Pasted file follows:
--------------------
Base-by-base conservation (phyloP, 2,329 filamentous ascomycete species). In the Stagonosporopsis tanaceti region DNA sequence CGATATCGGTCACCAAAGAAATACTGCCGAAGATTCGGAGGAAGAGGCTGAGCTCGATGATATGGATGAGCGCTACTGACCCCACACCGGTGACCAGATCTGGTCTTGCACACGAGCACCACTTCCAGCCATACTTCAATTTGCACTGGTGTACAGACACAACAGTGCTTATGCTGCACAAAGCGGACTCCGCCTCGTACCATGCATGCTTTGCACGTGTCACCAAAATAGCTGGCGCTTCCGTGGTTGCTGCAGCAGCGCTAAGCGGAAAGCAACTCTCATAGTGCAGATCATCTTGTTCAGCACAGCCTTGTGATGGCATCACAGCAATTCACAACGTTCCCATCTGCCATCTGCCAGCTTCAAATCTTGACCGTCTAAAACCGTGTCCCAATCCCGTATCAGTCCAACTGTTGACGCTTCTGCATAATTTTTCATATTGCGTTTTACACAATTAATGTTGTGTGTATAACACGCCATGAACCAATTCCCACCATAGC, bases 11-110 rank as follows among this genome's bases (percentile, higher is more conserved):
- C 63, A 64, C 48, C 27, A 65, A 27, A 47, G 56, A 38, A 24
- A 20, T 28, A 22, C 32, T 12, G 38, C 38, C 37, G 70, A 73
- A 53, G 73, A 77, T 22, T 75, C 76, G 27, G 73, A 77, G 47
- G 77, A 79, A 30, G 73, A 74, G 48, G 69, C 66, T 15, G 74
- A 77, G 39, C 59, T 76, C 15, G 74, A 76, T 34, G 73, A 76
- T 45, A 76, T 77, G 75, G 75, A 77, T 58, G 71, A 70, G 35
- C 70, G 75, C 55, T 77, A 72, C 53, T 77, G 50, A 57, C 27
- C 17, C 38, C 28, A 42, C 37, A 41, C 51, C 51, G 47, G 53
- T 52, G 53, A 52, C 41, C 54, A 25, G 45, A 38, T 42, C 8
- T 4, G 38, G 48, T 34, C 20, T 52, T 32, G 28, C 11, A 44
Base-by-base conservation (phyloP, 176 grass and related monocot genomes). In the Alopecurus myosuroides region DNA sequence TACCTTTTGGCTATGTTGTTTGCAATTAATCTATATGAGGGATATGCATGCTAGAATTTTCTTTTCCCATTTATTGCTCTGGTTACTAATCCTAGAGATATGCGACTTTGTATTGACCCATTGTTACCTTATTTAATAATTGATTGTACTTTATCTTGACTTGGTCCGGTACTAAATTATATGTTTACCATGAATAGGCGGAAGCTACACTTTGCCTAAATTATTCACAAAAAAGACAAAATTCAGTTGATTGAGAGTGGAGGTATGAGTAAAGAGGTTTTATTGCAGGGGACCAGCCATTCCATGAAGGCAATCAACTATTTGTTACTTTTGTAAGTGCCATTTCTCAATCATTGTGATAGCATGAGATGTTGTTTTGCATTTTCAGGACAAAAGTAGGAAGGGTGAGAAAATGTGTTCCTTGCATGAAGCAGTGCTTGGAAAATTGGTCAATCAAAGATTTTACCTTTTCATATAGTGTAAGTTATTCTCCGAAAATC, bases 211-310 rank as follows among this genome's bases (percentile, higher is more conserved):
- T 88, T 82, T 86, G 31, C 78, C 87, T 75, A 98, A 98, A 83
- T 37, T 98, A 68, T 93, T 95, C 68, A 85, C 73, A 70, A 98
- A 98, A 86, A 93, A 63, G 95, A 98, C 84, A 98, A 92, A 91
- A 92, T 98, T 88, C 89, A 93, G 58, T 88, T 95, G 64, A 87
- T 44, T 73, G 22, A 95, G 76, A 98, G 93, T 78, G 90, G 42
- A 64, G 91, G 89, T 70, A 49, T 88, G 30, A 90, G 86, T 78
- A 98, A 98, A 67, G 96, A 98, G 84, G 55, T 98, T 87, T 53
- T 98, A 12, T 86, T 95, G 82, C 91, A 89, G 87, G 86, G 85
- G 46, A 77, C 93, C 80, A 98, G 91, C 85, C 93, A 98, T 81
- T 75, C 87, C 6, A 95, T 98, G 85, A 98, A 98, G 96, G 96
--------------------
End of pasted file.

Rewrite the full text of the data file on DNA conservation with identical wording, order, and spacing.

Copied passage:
Base-by-base conservation (phyloP, 2,329 filamentous ascomycete species). In the Stagonosporopsis tanaceti region DNA sequence CGATATCGGTCACCAAAGAAATACTGCCGAAGATTCGGAGGAAGAGGCTGAGCTCGATGATATGGATGAGCGCTACTGACCCCACACCGGTGACCAGATCTGGTCTTGCACACGAGCACCACTTCCAGCCATACTTCAATTTGCACTGGTGTACAGACACAACAGTGCTTATGCTGCACAAAGCGGACTCCGCCTCGTACCATGCATGCTTTGCACGTGTCACCAAAATAGCTGGCGCTTCCGTGGTTGCTGCAGCAGCGCTAAGCGGAAAGCAACTCTCATAGTGCAGATCATCTTGTTCAGCACAGCCTTGTGATGGCATCACAGCAATTCACAACGTTCCCATCTGCCATCTGCCAGCTTCAAATCTTGACCGTCTAAAACCGTGTCCCAATCCCGTATCAGTCCAACTGTTGACGCTTCTGCATAATTTTTCATATTGCGTTTTACACAATTAATGTTGTGTGTATAACACGCCATGAACCAATTCCCACCATAGC, bases 11-110 rank as follows among this genome's bases (percentile, higher is more conserved):
- C 63, A 64, C 48, C 27, A 65, A 27, A 47, G 56, A 38, A 24
- A 20, T 28, A 22, C 32, T 12, G 38, C 38, C 37, G 70, A 73
- A 53, G 73, A 77, T 22, T 75, C 76, G 27, G 73, A 77, G 47
- G 77, A 79, A 30, G 73, A 74, G 48, G 69, C 66, T 15, G 74
- A 77, G 39, C 59, T 76, C 15, G 74, A 76, T 34, G 73, A 76
- T 45, A 76, T 77, G 75, G 75, A 77, T 58, G 71, A 70, G 35
- C 70, G 75, C 55, T 77, A 72, C 53, T 77, G 50, A 57, C 27
- C 17, C 38, C 28, A 42, C 37, A 41, C 51, C 51, G 47, G 53
- T 52, G 53, A 52, C 41, C 54, A 25, G 45, A 38, T 42, C 8
- T 4, G 38, G 48, T 34, C 20, T 52, T 32, G 28, C 11, A 44
Base-by-base conservation (phyloP, 176 grass and related monocot genomes). In the Alopecurus myosuroides region DNA sequence TACCTTTTGGCTATGTTGTTTGCAATTAATCTATATGAGGGATATGCATGCTAGAATTTTCTTTTCCCATTTATTGCTCTGGTTACTAATCCTAGAGATATGCGACTTTGTATTGACCCATTGTTACCTTATTTAATAATTGATTGTACTTTATCTTGACTTGGTCCGGTACTAAATTATATGTTTACCATGAATAGGCGGAAGCTACACTTTGCCTAAATTATTCACAAAAAAGACAAAATTCAGTTGATTGAGAGTGGAGGTATGAGTAAAGAGGTTTTATTGCAGGGGACCAGCCATTCCATGAAGGCAATCAACTATTTGTTACTTTTGTAAGTGCCATTTCTCAATCATTGTGATAGCATGAGATGTTGTTTTGCATTTTCAGGACAAAAGTAGGAAGGGTGAGAAAATGTGTTCCTTGCATGAAGCAGTGCTTGGAAAATTGGTCAATCAAAGATTTTACCTTTTCATATAGTGTAAGTTATTCTCCGAAAATC, bases 211-310 rank as follows among this genome's bases (percentile, higher is more conserved):
- T 88, T 82, T 86, G 31, C 78, C 87, T 75, A 98, A 98, A 83
- T 37, T 98, A 68, T 93, T 95, C 68, A 85, C 73, A 70, A 98
- A 98, A 86, A 93, A 63, G 95, A 98, C 84, A 98, A 92, A 91
- A 92, T 98, T 88, C 89, A 93, G 58, T 88, T 95, G 64, A 87
- T 44, T 73, G 22, A 95, G 76, A 98, G 93, T 78, G 90, G 42
- A 64, G 91, G 89, T 70, A 49, T 88, G 30, A 90, G 86, T 78
- A 98, A 98, A 67, G 96, A 98, G 84, G 55, T 98, T 87, T 53
- T 98, A 12, T 86, T 95, G 82, C 91, A 89, G 87, G 86, G 85
- G 46, A 77, C 93, C 80, A 98, G 91, C 85, C 93, A 98, T 81
- T 75, C 87, C 6, A 95, T 98, G 85, A 98, A 98, G 96, G 96